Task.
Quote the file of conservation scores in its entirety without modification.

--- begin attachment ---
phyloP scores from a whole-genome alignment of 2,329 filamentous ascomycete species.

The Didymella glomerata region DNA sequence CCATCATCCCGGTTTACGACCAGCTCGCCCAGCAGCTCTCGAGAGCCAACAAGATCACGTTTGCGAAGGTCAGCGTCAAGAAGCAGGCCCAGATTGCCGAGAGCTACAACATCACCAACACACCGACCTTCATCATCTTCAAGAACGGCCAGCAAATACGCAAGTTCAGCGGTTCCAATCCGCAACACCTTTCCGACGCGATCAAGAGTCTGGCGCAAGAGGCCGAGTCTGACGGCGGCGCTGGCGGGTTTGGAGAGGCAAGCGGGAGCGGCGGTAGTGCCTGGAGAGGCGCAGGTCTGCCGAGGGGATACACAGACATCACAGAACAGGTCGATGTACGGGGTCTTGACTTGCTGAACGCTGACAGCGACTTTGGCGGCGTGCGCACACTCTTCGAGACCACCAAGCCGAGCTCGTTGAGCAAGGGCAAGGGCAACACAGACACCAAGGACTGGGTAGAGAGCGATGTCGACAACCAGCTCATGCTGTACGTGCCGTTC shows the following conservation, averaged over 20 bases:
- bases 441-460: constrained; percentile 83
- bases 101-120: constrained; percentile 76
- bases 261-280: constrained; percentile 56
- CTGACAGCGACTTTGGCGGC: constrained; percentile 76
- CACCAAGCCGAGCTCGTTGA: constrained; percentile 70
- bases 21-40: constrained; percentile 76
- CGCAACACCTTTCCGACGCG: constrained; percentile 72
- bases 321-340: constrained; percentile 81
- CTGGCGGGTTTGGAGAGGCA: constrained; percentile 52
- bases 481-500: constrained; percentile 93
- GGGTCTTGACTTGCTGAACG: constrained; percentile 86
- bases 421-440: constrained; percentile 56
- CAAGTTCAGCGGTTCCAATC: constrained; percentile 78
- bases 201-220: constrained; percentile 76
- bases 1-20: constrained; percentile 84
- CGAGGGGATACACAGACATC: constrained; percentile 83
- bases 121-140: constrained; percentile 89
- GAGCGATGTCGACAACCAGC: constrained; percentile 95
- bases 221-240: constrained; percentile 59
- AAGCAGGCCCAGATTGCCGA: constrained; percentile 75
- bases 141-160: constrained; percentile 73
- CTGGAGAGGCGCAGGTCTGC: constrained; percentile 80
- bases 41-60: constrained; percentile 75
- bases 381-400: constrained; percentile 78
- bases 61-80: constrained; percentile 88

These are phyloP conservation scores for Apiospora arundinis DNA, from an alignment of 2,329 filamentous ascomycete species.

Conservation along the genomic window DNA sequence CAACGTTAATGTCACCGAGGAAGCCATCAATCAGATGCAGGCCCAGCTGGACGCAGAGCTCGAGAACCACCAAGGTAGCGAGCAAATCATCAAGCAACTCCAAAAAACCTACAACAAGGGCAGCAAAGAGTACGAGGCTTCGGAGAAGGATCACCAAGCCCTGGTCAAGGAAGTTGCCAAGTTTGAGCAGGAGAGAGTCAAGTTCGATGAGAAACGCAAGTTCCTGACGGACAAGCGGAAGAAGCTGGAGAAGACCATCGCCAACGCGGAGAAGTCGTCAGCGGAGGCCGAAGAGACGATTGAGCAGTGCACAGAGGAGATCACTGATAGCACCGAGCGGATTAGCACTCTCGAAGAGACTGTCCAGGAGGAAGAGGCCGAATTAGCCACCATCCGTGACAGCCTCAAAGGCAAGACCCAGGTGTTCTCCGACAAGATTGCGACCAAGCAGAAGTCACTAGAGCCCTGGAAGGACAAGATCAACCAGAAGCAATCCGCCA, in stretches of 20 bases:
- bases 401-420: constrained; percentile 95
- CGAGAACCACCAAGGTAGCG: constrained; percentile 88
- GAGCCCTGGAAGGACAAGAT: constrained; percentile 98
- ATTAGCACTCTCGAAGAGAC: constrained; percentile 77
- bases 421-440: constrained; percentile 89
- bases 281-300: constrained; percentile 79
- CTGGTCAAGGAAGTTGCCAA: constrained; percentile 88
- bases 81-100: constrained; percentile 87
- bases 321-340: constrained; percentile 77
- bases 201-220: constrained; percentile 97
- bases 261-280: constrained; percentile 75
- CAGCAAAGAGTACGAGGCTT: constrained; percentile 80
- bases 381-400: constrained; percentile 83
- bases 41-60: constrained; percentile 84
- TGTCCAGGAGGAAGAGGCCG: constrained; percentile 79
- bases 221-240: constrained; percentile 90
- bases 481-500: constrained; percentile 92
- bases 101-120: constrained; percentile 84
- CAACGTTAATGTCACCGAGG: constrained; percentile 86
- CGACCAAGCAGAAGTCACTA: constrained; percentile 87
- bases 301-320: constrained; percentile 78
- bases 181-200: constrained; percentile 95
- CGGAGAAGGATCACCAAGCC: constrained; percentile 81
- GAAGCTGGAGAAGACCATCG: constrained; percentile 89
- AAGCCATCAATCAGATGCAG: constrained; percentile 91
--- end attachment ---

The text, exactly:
phyloP scores from a whole-genome alignment of 2,329 filamentous ascomycete species.

The Didymella glomerata region DNA sequence CCATCATCCCGGTTTACGACCAGCTCGCCCAGCAGCTCTCGAGAGCCAACAAGATCACGTTTGCGAAGGTCAGCGTCAAGAAGCAGGCCCAGATTGCCGAGAGCTACAACATCACCAACACACCGACCTTCATCATCTTCAAGAACGGCCAGCAAATACGCAAGTTCAGCGGTTCCAATCCGCAACACCTTTCCGACGCGATCAAGAGTCTGGCGCAAGAGGCCGAGTCTGACGGCGGCGCTGGCGGGTTTGGAGAGGCAAGCGGGAGCGGCGGTAGTGCCTGGAGAGGCGCAGGTCTGCCGAGGGGATACACAGACATCACAGAACAGGTCGATGTACGGGGTCTTGACTTGCTGAACGCTGACAGCGACTTTGGCGGCGTGCGCACACTCTTCGAGACCACCAAGCCGAGCTCGTTGAGCAAGGGCAAGGGCAACACAGACACCAAGGACTGGGTAGAGAGCGATGTCGACAACCAGCTCATGCTGTACGTGCCGTTC shows the following conservation, averaged over 20 bases:
- bases 441-460: constrained; percentile 83
- bases 101-120: constrained; percentile 76
- bases 261-280: constrained; percentile 56
- CTGACAGCGACTTTGGCGGC: constrained; percentile 76
- CACCAAGCCGAGCTCGTTGA: constrained; percentile 70
- bases 21-40: constrained; percentile 76
- CGCAACACCTTTCCGACGCG: constrained; percentile 72
- bases 321-340: constrained; percentile 81
- CTGGCGGGTTTGGAGAGGCA: constrained; percentile 52
- bases 481-500: constrained; percentile 93
- GGGTCTTGACTTGCTGAACG: constrained; percentile 86
- bases 421-440: constrained; percentile 56
- CAAGTTCAGCGGTTCCAATC: constrained; percentile 78
- bases 201-220: constrained; percentile 76
- bases 1-20: constrained; percentile 84
- CGAGGGGATACACAGACATC: constrained; percentile 83
- bases 121-140: constrained; percentile 89
- GAGCGATGTCGACAACCAGC: constrained; percentile 95
- bases 221-240: constrained; percentile 59
- AAGCAGGCCCAGATTGCCGA: constrained; percentile 75
- bases 141-160: constrained; percentile 73
- CTGGAGAGGCGCAGGTCTGC: constrained; percentile 80
- bases 41-60: constrained; percentile 75
- bases 381-400: constrained; percentile 78
- bases 61-80: constrained; percentile 88

These are phyloP conservation scores for Apiospora arundinis DNA, from an alignment of 2,329 filamentous ascomycete species.

Conservation along the genomic window DNA sequence CAACGTTAATGTCACCGAGGAAGCCATCAATCAGATGCAGGCCCAGCTGGACGCAGAGCTCGAGAACCACCAAGGTAGCGAGCAAATCATCAAGCAACTCCAAAAAACCTACAACAAGGGCAGCAAAGAGTACGAGGCTTCGGAGAAGGATCACCAAGCCCTGGTCAAGGAAGTTGCCAAGTTTGAGCAGGAGAGAGTCAAGTTCGATGAGAAACGCAAGTTCCTGACGGACAAGCGGAAGAAGCTGGAGAAGACCATCGCCAACGCGGAGAAGTCGTCAGCGGAGGCCGAAGAGACGATTGAGCAGTGCACAGAGGAGATCACTGATAGCACCGAGCGGATTAGCACTCTCGAAGAGACTGTCCAGGAGGAAGAGGCCGAATTAGCCACCATCCGTGACAGCCTCAAAGGCAAGACCCAGGTGTTCTCCGACAAGATTGCGACCAAGCAGAAGTCACTAGAGCCCTGGAAGGACAAGATCAACCAGAAGCAATCCGCCA, in stretches of 20 bases:
- bases 401-420: constrained; percentile 95
- CGAGAACCACCAAGGTAGCG: constrained; percentile 88
- GAGCCCTGGAAGGACAAGAT: constrained; percentile 98
- ATTAGCACTCTCGAAGAGAC: constrained; percentile 77
- bases 421-440: constrained; percentile 89
- bases 281-300: constrained; percentile 79
- CTGGTCAAGGAAGTTGCCAA: constrained; percentile 88
- bases 81-100: constrained; percentile 87
- bases 321-340: constrained; percentile 77
- bases 201-220: constrained; percentile 97
- bases 261-280: constrained; percentile 75
- CAGCAAAGAGTACGAGGCTT: constrained; percentile 80
- bases 381-400: constrained; percentile 83
- bases 41-60: constrained; percentile 84
- TGTCCAGGAGGAAGAGGCCG: constrained; percentile 79
- bases 221-240: constrained; percentile 90
- bases 481-500: constrained; percentile 92
- bases 101-120: constrained; percentile 84
- CAACGTTAATGTCACCGAGG: constrained; percentile 86
- CGACCAAGCAGAAGTCACTA: constrained; percentile 87
- bases 301-320: constrained; percentile 78
- bases 181-200: constrained; percentile 95
- CGGAGAAGGATCACCAAGCC: constrained; percentile 81
- GAAGCTGGAGAAGACCATCG: constrained; percentile 89
- AAGCCATCAATCAGATGCAG: constrained; percentile 91